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Final Period for Companies to Register .Asia Top Domains (based on priority)

Business owners and companies that are doing, or intend to do business in Asia, should note that the third and final phase to register domain names with the .asia top-level domain (based on priority) will come to a close on January 15, 2008. This final "sunrise" period (SR3) gives priority to registered entity names, such as the names of companies and organizations, and is primarily geared at businesses, especially small and medium sized companies, which typically do not hold registered trademarks for their brands or company names. SR3 opened November 13, 2007 and closes on January 15, 2008.

Asia is a new domain extension that represents the Asia-Pacific region. Because it represents the entire region, a .asia domain gives companies exposure to the region as a whole, instead of the previous country-by-country domains. The .asia domain registration began on October 9, 2007 in accordance with the recent approval by the Internet Corporation for Assigned Names and Numbers (ICANN).

The registration process for .asia is designed to avoid the problems surrounding domain name registration for prior top-level domains such as the .com, .cn and .hk domains. In general, the registration process for domain names in many Asian countries (including China) was based upon a first come, first served premise. Because of this, an increasing number of U.S. business owners were unable to register their respective domain names in those countries simply because of others’ prior registration of the same domain names even without legitimate purposes.

In contrast, domain names for .asia are be awarded on a priority basis over three "sunrise" periods. At the end of the "sunrise" periods, registration will be open to any applicant.

  • The first "sunrise" period (SR1) opened October 9, 2007. SR1 gave first priority for registration to governments and governmental entities in the Asian community. 
  • The second "sunrise" period (SR2) was reserved for all holders of registered trademarks meeting certain criteria. This "sunrise" period was divided into three sub-phases. The first sub-phase of SR2 was the Early Bird Sunrise, which was for marks that were applied for on or before March 16, 2004. To participate in this phase, the owner must be able to demonstrate continuous use of the trademark. This sub-phase was open from October 9, 2007 to October 30, 2007. The second sub-phase for SR2 is the General Registered Marks Sunrise, which includes more recently registered trademarks, including those registered after December 6, 2006. Proof of continuous use is not required in this phase. This sub-phase runs from November 13, 2007 to January 15, 2008. The third sub-phase of the SR2 is the Extended Protection Sunrise, which is for a registration of marks that already meet the requirements for either of the other sub-phases. In the third sub-phase, mark owners are invited to apply for additional domains that incorporate both their marks and significant words from the titles, subtitles, and components of their class descriptions as designated by the Nice Classification System of the World Intellectual Property Organization. This sub-phase runs contemporaneously with the second sub-phase of SR2.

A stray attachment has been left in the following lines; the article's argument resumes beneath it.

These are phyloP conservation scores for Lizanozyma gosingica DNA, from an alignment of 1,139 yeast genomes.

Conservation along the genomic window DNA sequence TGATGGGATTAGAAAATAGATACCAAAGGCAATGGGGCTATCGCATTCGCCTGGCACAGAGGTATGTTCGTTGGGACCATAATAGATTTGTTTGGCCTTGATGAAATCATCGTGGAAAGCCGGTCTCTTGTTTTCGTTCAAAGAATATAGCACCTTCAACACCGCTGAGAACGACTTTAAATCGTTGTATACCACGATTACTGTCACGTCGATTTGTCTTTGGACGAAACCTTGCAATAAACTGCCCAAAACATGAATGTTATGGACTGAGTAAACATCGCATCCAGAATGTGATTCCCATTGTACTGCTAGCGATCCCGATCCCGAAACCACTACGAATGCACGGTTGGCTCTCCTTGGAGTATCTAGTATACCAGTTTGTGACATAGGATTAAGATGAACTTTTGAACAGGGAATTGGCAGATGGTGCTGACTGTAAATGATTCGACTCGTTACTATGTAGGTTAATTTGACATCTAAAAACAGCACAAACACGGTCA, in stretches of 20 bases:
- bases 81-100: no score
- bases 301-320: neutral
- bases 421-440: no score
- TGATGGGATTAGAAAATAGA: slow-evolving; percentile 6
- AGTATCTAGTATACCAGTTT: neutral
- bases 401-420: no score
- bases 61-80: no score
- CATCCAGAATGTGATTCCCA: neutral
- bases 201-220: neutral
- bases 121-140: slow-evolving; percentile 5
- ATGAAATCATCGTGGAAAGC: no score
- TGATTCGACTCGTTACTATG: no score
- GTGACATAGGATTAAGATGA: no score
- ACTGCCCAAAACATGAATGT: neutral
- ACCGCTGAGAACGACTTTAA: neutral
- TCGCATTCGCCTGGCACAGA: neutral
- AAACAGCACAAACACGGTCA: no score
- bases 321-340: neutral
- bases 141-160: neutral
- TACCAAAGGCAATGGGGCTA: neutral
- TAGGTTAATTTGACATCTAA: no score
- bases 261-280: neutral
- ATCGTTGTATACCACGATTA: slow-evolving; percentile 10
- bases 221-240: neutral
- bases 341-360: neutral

• The third and final "sunrise" period (SR3) gives priority to registered entity names, such as the names of companies and organizations. SR3 is primarily geared at businesses, especially small and medium sized companies which typically do not hold registered trademarks for their brands or company names. SR3 is open from November 13, 2007 to January 15, 2008.

All applicants are required to submit documents supporting their entitlement to the sought-after domain names along with their applications. The applications, however, will be evaluated only for completeness, not for validity of the evidence. Even without verification of documents, experts believe that this application process will prevent abusive capturing of domain names by cybersquatters, which are individuals who register trademarks or popular names with the intent to resell the registration. The process would force cybersquatters to falsify a large amount of documentation.

Another unique feature of the .asia registration process is that all applications will be treated as if they were received simultaneously during each sunrise period. If multiple parties apply for the same name, .asia will conduct an auction to determine who will receive the domain registration. Though the losing party may still challenge a registration through an auction, the auction process is still expected to reduce the presence of cybersquatters because of the expense incurred in winning an auction against a true holder of the mark.

If you have any questions regarding this, or any other legal issue, please send us an email and we will direct your inquiry to the appropriate contact.

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